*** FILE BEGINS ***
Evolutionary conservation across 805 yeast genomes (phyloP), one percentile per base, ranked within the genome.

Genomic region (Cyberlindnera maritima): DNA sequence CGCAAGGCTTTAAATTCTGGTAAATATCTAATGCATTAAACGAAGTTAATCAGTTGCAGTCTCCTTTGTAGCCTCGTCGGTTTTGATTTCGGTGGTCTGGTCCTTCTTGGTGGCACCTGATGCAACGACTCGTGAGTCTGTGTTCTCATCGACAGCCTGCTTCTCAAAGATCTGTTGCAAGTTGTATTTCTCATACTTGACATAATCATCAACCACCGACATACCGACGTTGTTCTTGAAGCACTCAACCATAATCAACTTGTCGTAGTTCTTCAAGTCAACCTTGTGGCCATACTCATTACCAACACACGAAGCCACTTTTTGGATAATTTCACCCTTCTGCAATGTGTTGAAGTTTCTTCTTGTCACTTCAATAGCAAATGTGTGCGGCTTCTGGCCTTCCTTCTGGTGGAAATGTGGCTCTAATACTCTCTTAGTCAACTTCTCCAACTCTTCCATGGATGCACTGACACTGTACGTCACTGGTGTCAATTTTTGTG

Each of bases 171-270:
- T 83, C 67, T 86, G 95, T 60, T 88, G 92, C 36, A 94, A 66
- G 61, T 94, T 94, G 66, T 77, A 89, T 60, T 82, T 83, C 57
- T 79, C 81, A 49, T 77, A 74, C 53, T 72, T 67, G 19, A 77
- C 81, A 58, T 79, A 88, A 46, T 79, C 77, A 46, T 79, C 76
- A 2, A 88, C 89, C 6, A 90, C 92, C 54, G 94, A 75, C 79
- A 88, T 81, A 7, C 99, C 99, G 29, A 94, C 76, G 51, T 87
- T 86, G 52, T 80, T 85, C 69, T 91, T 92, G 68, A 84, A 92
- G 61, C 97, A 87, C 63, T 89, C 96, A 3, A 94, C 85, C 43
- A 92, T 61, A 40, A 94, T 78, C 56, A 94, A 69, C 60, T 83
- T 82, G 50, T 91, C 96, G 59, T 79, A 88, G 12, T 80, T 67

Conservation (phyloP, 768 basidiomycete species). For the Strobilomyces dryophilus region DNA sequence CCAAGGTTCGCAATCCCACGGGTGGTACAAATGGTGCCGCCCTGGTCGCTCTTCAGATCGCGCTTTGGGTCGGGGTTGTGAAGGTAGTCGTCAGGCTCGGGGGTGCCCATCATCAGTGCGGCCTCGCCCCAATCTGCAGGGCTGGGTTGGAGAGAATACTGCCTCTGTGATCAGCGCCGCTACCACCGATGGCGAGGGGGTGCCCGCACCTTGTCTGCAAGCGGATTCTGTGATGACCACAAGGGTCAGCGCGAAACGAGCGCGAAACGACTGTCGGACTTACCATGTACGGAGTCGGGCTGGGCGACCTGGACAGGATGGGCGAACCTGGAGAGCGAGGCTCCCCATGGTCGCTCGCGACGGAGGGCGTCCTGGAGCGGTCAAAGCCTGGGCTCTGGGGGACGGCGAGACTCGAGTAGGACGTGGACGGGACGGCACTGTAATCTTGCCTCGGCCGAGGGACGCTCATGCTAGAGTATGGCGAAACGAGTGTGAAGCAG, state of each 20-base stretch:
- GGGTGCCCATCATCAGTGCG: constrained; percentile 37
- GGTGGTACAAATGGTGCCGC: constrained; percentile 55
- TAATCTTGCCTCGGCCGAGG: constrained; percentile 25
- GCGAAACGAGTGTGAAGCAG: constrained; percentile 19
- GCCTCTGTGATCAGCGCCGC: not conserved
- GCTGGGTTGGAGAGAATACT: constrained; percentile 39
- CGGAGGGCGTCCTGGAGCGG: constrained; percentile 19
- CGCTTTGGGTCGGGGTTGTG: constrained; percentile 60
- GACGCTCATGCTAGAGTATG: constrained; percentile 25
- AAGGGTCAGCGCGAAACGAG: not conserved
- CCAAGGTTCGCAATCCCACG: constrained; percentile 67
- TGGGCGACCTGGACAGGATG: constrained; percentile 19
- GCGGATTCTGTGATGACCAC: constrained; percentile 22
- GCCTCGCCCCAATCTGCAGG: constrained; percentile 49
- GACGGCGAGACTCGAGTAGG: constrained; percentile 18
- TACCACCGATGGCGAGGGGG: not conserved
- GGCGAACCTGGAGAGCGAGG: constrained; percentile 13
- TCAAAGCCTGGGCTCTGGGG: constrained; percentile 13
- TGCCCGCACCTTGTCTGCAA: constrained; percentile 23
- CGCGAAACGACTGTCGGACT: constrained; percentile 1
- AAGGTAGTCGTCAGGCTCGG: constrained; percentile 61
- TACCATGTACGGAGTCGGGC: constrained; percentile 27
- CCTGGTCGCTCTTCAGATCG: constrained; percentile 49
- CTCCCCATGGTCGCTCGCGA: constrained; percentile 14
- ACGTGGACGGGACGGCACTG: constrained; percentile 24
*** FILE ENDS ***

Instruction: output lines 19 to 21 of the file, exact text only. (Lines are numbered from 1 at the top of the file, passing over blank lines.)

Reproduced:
- GCCTCTGTGATCAGCGCCGC: not conserved
- GCTGGGTTGGAGAGAATACT: constrained; percentile 39
- CGGAGGGCGTCCTGGAGCGG: constrained; percentile 19